Today I learned… how to save my GitHub username and password so I don’t have to re-enter them every time I push something to GitHub from my Windows machine.
A bit of backstory:
I recently set up git on my Windows 7 machine using Git for Windows (mysisgit). That process went smoothly and I feel right at home in my little emulator, Git Bash, using all the same commands I already know and love from my Mac.
If you’re used to using git on a Mac and have to work on a Windows machine for whatever reason, I highly recommend mysisgit.
Credential check… every time!
Everything was going great until I pushed my changes. Every push triggered a new credentials check!
$ git push origin master Username for 'https://github.com': xyz Password for 'https://firstname.lastname@example.org':
I don’t want to enter my GitHub username and password every time I push something.
HTTPS vs. SSH?
So I hit the Google and found this StackOverflow question, where some helpful folks say the problem results from connecting over HTTPS instead of SSH, but GitHub’s help documentation recommends connecting over HTTPS, not SSH.
I’m hesitant to disobey the word of GitHub, so instead of relying on SSH, I followed GitHub’s instructions to use a credentials helper.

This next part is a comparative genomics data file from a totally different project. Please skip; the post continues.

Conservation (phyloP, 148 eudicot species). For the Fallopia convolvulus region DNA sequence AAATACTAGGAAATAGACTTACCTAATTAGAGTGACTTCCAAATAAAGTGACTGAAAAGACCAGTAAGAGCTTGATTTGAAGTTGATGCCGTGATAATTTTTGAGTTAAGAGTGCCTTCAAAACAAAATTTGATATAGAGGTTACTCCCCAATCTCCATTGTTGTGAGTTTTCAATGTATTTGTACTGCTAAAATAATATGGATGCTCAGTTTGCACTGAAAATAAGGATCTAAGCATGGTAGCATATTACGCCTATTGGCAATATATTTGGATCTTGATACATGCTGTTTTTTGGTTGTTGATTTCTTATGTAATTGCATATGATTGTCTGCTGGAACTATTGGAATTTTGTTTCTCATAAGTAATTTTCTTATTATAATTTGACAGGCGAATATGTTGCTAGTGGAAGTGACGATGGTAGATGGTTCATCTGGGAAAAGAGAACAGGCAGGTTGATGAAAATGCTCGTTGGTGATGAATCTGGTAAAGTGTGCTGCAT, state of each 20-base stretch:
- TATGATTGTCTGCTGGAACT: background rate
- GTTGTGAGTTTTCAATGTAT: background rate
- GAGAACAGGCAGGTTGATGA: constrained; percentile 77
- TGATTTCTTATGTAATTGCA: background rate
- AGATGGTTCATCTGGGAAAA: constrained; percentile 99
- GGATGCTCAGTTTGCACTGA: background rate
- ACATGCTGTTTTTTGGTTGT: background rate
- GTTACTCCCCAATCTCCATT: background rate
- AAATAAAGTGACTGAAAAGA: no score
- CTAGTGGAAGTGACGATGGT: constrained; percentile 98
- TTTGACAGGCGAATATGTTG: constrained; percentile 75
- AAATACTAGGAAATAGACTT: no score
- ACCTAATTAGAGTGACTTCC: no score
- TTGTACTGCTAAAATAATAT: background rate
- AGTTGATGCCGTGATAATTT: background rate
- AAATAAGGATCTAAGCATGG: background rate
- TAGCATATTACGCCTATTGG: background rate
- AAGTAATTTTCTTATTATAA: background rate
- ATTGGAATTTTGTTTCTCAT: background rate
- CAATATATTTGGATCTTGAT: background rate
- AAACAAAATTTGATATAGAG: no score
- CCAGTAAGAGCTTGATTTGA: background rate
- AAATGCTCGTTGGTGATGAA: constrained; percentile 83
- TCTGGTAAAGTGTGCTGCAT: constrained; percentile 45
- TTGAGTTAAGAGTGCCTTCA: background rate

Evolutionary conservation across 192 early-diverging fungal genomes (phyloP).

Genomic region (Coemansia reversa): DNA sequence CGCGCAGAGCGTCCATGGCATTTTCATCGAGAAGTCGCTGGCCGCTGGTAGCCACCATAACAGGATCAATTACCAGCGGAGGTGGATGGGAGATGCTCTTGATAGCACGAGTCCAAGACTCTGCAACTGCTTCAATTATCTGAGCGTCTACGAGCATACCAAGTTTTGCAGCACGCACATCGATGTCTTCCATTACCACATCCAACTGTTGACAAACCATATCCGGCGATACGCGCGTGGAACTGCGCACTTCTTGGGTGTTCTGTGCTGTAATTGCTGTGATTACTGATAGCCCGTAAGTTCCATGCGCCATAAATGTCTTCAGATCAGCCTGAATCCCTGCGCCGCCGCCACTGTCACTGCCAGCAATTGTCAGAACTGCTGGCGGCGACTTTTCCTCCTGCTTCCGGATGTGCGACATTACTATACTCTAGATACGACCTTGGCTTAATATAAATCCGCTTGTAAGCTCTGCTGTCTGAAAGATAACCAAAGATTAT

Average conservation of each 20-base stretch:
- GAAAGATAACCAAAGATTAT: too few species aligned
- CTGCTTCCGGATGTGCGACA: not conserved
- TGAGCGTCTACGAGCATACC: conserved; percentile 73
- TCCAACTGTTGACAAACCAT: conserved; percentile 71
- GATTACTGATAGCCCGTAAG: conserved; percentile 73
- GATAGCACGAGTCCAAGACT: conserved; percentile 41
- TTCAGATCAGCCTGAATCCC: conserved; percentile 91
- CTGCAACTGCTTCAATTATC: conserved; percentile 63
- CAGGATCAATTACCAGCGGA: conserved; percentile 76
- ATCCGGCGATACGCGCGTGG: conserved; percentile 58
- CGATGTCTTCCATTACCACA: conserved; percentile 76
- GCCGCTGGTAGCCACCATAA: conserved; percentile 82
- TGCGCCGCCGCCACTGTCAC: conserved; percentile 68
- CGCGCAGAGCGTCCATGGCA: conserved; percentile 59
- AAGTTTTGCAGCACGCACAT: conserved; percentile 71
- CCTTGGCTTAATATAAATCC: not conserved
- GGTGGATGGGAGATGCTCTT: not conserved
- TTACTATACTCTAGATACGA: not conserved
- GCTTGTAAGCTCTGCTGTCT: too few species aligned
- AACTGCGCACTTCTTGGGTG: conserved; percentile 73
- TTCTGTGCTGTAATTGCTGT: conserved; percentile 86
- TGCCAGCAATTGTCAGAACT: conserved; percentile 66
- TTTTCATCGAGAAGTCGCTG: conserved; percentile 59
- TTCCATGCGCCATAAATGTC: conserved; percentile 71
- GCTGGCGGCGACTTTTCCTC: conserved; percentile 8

Credentials Helper Setup
However… GitHub’s explanation of how to cache your password with the credentials helper aren’t very clear. They tell you to enter this line and then don’t tell you what to do next.
Here’s what I did – worked for me.
In your Git Bash window, enter this line:
$ git config --global credential.helper wincred
Now push a change to Github and enter your credentials – this is where your username and password information gets saved to the credential helper.
You won’t get any feedback telling you that, but you can confirm it worked by pushing another change. This time, you shouldn’t have to enter your credentials again.
But I have this problem on Linux!
Try this: Caching your GitHub password in Git
$ git config --global credential.helper cache